During the final verification of the PCB, the designer controlled all traces of the DDR3 interface using the Zuken SI simulator, considering all possible manufacturing tolerances (20% was stated by the board manufacturer). When reaching the upper tolerance boundary of 60Ω, proper switching could not be ensured (a serious ring-back below the threshold is visible, yielding a timing error) whereas, closer to the lower boundary (between 42 and 45Ω) signal behavior is best.
This shows the strength of concurrent simulation as part of the design process and the benefits of conducting investigations on the virtual prototype.
For the cost-effective development of high-speed printed circuit boards, it is important to not only know the different options of impedance-controlled design but also to know (or define) the necessary and achievable tolerances.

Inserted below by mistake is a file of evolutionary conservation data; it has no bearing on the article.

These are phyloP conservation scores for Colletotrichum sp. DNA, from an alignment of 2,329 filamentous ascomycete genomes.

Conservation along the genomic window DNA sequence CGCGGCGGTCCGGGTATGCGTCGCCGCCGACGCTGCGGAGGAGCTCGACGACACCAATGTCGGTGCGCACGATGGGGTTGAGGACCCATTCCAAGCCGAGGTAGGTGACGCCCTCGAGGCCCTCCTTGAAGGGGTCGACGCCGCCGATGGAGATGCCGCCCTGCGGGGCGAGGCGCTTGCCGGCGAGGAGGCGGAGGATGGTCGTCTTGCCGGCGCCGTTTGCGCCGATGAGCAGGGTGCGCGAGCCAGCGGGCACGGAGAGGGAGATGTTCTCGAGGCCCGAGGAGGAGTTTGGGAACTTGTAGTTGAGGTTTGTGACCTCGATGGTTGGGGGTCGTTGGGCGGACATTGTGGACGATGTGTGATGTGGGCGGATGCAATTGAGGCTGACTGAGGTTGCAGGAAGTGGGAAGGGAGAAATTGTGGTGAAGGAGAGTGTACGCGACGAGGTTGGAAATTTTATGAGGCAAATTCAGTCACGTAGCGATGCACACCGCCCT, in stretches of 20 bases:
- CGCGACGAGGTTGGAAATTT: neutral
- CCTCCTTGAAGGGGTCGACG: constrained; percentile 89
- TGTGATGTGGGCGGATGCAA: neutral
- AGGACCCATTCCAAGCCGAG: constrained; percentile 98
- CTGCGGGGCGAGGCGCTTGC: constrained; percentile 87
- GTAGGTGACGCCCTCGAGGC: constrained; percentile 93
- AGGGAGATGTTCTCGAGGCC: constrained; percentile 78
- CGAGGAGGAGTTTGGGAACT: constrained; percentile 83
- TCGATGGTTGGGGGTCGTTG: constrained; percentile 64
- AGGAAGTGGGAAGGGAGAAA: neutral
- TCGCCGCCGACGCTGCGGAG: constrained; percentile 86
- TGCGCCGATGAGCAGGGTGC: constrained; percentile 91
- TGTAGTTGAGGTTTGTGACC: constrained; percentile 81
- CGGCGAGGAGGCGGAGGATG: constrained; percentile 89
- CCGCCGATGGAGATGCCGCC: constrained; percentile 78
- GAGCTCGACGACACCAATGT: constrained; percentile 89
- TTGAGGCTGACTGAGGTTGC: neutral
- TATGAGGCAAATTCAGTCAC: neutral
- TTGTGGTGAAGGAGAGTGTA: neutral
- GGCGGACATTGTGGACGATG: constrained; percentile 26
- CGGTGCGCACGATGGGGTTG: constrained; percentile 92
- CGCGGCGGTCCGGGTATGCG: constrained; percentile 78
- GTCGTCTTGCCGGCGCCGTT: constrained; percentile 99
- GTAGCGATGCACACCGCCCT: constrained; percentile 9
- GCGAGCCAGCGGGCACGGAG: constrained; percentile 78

A proven approach is to constrain up-front, design to target impedances and to optimize the PCB. The effects of an impedance mismatch must be known and understood and, in this respect, the use of simulation tools and virtual prototyping is key to success. In addition, close collaboration with the PCB manufacturer – during the early stages of your project – is highly recommended. Indeed, the CAM departments of your PCB manufacturer can often provide proper indications to solve all impedance-related design questions. However, designers are advised not to hand over the control of impedance issues to external parties.
Impedance and impedance control belong to the oldest and most often discussed topics in PCB design. They are especially important with the high-speed design when related to signal integrity. In this, the first of a two-part blog, we’ll go back to the basics of impedance/impedance control and consider what influences line impedance. In part two, we’ll set about controlling it.